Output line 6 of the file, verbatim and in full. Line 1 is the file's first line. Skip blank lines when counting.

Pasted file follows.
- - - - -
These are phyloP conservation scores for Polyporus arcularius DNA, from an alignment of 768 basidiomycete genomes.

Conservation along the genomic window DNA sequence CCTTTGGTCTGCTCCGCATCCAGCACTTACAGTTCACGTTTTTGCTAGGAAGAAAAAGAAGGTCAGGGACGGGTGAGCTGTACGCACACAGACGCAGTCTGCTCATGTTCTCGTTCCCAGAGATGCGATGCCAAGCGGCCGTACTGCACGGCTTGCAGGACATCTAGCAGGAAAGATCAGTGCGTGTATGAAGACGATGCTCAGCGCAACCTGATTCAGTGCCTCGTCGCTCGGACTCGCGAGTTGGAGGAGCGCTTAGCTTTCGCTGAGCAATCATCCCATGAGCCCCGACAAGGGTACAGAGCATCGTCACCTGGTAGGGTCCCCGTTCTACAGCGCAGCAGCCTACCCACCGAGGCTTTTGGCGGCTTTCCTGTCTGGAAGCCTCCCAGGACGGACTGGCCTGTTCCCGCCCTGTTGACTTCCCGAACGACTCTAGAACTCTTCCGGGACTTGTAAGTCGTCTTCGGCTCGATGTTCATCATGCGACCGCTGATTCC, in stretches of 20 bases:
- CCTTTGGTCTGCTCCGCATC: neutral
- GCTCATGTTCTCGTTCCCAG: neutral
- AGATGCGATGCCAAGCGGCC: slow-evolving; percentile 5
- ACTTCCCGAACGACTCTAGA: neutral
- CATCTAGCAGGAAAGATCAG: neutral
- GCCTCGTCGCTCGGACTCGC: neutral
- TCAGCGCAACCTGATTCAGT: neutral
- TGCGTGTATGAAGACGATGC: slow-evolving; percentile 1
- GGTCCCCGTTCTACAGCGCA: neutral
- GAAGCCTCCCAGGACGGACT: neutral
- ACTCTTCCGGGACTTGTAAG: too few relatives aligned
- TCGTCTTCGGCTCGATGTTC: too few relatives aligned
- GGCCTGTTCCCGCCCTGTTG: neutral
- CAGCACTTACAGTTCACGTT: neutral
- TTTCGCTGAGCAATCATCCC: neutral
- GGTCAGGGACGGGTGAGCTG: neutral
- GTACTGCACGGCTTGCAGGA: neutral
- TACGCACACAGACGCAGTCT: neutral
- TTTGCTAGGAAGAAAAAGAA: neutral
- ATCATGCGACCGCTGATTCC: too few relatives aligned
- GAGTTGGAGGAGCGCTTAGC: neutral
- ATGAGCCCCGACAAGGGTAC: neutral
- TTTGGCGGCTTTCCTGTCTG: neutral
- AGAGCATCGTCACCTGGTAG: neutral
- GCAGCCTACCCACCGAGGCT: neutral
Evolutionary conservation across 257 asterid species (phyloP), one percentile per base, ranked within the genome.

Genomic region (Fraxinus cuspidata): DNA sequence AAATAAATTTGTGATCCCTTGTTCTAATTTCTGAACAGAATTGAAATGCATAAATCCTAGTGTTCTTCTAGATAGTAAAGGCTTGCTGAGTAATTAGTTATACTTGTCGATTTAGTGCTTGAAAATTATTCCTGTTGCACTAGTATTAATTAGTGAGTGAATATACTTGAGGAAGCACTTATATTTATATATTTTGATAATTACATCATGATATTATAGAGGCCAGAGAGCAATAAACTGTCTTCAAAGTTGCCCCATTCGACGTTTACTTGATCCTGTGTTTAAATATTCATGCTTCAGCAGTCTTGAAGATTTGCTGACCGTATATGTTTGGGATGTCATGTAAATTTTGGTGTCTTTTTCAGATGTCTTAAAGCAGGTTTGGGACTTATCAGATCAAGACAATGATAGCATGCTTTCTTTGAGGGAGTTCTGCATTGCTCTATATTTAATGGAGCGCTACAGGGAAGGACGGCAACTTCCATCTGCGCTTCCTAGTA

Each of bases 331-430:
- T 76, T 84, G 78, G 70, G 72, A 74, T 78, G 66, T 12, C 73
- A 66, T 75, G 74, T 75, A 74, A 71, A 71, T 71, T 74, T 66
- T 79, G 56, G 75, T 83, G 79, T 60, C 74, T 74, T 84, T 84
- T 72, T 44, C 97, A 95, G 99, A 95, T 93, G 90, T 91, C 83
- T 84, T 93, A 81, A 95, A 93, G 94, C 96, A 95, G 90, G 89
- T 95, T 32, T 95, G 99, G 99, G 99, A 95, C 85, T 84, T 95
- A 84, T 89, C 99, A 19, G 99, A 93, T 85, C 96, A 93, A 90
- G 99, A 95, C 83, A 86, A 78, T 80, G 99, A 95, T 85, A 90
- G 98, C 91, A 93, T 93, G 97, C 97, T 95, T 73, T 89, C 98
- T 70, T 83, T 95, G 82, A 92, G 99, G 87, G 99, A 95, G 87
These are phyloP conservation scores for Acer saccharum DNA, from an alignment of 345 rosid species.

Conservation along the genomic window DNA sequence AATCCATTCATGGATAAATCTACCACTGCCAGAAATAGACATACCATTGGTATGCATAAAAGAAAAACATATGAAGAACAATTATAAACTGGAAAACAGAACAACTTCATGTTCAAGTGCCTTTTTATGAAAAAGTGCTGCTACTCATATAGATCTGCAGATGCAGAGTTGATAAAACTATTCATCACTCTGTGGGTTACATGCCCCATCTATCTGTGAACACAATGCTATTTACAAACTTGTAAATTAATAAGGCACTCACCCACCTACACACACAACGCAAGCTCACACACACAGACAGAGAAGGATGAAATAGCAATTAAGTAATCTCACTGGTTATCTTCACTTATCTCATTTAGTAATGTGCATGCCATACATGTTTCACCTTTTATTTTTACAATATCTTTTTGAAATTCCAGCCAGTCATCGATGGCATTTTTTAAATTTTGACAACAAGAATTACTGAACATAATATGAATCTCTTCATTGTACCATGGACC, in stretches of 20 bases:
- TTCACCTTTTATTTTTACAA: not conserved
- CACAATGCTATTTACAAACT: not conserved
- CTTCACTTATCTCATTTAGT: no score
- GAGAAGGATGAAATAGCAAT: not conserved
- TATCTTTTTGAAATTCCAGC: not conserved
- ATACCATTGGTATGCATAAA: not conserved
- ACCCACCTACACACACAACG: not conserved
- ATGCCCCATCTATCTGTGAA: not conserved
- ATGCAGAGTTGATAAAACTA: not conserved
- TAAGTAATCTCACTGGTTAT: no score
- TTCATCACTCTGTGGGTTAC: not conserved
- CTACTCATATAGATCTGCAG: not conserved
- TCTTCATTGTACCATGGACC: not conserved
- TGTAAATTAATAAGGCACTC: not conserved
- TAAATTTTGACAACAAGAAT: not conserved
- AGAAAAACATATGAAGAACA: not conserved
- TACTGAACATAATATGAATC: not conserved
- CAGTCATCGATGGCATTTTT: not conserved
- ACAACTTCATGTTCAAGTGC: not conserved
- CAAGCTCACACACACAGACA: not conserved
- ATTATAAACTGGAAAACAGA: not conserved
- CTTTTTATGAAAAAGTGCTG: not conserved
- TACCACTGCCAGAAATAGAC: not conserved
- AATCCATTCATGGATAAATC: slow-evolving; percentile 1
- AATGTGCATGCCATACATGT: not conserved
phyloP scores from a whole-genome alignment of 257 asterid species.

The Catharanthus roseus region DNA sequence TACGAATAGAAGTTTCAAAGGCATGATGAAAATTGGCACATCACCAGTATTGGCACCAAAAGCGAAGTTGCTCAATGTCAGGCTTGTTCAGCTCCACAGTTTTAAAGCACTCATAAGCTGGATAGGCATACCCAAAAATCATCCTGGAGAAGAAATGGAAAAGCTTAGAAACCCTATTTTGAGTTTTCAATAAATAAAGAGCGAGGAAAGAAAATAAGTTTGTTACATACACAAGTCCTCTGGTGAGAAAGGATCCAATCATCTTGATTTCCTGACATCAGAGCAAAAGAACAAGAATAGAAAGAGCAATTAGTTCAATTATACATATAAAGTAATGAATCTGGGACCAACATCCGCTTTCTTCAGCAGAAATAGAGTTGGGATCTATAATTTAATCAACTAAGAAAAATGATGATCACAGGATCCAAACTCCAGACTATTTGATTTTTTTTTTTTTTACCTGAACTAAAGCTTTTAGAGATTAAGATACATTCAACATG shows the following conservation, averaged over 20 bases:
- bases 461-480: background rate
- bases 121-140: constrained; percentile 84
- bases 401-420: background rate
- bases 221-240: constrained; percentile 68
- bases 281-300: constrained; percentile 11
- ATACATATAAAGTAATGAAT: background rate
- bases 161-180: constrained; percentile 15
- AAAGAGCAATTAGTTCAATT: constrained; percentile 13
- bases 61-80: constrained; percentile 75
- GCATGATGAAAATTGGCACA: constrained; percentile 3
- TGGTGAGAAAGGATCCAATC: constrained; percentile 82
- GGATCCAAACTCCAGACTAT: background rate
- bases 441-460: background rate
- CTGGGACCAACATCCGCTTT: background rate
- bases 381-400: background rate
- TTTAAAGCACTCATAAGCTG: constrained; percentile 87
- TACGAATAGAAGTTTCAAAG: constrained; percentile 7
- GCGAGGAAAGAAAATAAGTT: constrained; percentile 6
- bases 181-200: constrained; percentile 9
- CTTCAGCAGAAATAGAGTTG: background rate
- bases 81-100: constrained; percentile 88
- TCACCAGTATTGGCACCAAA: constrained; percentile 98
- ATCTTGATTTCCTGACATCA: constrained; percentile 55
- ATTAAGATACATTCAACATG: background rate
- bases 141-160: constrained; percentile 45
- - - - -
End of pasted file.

- ACTTCCCGAACGACTCTAGA: neutral